New York Times

“The production, in many ways, has been meticulously considered: its imagistic motifs, both visual and verbal, have been set up with painstaking care; its sets (by the inventive Mark Wendland) and costumes (by Elizabeth Hope Clancy) glow with a studied elegance.

- Ben Brantley, New York Times

New Yorker

"Elizabeth (Jane Alexander) is actually an ironic missionary from the netherworld of death. Cool, silver-heeled, in a billowing, diaphanous white shawl, she ambles in at the end of Act I, along with her companion, Oscar (Peter Francis James), a dark, intruding angel."

- John Lahr, New Yorker


“Dressed in cool silken pants and a loose shirt (Elizabeth Hope Clancy) to match her tall slim self, Jo, who is suffering from terminal cancer, lounges in her Eames chair and takes pleasure between drinks and screams of pain in insulting her house guests.”


DC Theatre Scene

“Costume designer Elizabeth Hope Clancy was faced with difficult task of taking a character who never leaves the stage from the 1950s to the 1980s, but by adding an apron, or rolling down her sleeves the actress subtly changes the look of her single costume throughout the show.”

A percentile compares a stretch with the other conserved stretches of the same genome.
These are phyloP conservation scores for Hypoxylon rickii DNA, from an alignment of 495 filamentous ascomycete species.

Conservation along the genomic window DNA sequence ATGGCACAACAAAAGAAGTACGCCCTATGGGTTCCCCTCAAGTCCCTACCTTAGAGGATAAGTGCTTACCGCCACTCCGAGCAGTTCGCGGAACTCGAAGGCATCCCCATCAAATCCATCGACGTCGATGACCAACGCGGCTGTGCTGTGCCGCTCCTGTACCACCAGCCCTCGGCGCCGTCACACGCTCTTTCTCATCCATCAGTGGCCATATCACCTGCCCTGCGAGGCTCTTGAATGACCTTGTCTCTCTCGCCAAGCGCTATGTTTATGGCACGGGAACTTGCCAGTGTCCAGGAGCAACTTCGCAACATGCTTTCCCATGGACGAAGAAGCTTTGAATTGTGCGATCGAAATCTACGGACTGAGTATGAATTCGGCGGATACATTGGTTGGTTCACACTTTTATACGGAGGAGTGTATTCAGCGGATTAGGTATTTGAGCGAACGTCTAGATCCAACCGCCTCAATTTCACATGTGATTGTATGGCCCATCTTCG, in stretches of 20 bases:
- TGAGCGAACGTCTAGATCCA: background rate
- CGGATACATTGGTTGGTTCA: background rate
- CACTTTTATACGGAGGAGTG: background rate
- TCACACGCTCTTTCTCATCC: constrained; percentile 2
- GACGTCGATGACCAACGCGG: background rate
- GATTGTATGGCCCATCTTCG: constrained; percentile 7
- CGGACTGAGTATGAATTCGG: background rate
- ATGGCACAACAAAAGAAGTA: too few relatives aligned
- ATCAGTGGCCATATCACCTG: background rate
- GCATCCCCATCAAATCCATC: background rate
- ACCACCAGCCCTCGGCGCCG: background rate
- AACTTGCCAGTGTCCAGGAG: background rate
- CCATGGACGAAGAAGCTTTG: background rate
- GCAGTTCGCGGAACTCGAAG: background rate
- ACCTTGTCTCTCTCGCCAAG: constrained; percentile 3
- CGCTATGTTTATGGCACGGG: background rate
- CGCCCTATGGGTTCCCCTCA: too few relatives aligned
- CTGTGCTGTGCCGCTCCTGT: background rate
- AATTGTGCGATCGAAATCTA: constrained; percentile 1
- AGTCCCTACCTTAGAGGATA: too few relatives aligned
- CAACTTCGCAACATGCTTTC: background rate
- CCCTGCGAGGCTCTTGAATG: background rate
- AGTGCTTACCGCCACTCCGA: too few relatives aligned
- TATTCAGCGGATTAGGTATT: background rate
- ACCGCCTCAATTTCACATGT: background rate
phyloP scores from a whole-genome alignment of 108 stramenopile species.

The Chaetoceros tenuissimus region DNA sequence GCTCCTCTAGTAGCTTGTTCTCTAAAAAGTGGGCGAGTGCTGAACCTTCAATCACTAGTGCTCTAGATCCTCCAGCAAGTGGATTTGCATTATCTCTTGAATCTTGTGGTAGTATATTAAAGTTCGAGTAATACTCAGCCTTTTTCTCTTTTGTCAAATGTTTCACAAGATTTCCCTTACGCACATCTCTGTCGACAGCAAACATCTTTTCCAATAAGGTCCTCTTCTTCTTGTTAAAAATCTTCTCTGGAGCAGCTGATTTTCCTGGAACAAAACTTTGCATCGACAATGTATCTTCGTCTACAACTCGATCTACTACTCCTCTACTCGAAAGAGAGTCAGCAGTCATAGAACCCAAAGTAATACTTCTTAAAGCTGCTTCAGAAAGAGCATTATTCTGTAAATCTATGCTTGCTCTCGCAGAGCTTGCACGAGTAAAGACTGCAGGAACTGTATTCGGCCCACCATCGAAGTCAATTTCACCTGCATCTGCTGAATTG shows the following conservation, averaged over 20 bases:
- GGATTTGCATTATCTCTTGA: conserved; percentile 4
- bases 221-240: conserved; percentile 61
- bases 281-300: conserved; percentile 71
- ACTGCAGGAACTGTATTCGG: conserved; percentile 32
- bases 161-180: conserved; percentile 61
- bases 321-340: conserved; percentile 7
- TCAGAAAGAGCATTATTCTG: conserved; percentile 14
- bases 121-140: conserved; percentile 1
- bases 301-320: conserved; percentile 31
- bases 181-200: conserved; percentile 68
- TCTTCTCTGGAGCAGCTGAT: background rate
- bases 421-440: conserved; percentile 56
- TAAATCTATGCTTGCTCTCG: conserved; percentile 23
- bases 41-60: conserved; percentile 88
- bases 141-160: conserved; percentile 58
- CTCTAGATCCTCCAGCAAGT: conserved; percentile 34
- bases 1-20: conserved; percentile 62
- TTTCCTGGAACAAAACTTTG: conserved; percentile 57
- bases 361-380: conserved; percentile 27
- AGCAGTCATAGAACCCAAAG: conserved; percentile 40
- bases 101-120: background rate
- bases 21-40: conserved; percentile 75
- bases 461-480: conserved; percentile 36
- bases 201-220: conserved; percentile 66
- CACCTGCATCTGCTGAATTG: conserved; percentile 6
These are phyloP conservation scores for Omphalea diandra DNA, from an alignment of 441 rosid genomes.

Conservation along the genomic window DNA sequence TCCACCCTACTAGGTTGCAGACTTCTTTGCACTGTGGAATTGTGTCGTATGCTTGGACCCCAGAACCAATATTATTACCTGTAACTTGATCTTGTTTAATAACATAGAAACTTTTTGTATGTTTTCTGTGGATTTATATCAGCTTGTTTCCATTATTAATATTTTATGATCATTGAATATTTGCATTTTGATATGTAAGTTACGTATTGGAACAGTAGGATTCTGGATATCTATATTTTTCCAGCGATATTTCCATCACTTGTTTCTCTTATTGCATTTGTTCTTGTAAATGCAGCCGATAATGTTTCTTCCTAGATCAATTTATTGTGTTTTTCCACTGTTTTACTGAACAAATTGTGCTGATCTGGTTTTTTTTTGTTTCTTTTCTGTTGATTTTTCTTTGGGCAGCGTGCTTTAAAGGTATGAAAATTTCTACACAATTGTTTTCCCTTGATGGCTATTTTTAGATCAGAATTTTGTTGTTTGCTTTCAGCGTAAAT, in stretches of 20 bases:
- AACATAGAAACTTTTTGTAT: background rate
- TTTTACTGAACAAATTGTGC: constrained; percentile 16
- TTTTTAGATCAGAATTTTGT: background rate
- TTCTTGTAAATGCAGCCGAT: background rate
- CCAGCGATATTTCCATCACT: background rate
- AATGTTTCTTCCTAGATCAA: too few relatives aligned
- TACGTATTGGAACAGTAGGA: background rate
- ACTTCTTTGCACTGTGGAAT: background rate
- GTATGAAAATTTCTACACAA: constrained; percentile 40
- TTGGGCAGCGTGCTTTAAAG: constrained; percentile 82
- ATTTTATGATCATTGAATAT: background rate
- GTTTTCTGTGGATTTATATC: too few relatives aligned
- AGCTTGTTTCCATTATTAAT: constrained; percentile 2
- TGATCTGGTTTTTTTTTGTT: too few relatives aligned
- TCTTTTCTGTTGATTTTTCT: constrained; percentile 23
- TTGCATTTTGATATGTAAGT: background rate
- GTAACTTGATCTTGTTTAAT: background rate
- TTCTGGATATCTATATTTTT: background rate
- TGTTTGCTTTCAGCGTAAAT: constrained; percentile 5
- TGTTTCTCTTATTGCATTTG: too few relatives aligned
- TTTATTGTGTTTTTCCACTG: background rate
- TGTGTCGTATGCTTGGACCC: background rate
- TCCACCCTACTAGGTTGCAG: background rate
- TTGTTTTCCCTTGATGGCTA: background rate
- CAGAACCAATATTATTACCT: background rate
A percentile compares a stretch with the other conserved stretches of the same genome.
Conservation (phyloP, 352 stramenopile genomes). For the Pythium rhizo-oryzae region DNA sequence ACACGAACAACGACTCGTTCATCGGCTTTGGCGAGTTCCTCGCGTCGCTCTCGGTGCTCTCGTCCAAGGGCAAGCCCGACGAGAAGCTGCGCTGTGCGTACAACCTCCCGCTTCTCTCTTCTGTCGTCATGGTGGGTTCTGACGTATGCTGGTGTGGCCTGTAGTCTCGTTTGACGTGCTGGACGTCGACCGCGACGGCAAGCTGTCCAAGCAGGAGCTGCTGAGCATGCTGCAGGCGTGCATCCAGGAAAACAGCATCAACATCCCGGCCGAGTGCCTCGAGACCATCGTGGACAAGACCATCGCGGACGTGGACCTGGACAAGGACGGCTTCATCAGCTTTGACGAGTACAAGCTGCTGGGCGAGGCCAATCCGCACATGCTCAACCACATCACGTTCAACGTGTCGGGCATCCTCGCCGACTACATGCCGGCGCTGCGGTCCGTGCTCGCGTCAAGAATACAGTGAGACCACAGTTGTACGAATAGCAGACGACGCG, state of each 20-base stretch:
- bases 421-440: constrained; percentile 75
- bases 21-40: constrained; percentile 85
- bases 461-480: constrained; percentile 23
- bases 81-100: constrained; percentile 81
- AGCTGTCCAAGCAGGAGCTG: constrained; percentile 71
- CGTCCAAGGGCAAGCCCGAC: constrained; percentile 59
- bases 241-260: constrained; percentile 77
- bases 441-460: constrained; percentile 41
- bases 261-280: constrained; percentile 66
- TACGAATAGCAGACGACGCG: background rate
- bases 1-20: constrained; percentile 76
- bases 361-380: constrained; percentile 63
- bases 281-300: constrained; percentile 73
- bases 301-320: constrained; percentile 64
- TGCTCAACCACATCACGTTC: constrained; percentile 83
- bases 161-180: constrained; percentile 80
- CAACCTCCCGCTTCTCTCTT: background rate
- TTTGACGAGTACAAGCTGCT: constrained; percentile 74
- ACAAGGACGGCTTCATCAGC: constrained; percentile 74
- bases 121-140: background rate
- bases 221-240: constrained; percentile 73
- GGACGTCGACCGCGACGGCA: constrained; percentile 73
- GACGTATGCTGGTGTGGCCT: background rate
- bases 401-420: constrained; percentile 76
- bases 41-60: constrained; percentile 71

- Jessica Pearson, DC Theatre Scene

Talkin' Broadway

Costuming by Elizabeth Hope Clancy is inspired, at times brilliant. Particular standouts are in the afore-mentioned Fezziwig scene and in the hilarious takeoff on Gift of the Magi with suicidal Dutchman Edvar (Matthew Gaydos) and bald Dutchwoman, Hedwig (Elena Passarello). “

- Ann Miner, Talkin’ Broadway

Broadway World

"Bouchard gives another grand performance in a role she was born to play. Her Amanda is a flawed heroine who is living life from moment to moment. Again, she not only shows us what is repulsive about her character but also what is attractive. She provides a stunning silhouette for Elizabeth Hope Clancy’s period perfect costumes.


Curtain Up

“The costumes are contemporary (Hamlet, as is usual, wears funereal black, Claudius and Gertrude and their court are decked out in silvery gray in what could be the 1940s or 1950s.) In her stiff upsweep and Elizabeth Hope Clancy's equally stiff, stylized silver outfits, she's one of the coldest Gertrudes I've ever seen. She does literally let her hair down in the big confrontation scene with Hamlet, but the iceberg queen image never quite disappears, even when she realizes that she's been poisoned.”

- Elyse Sommer,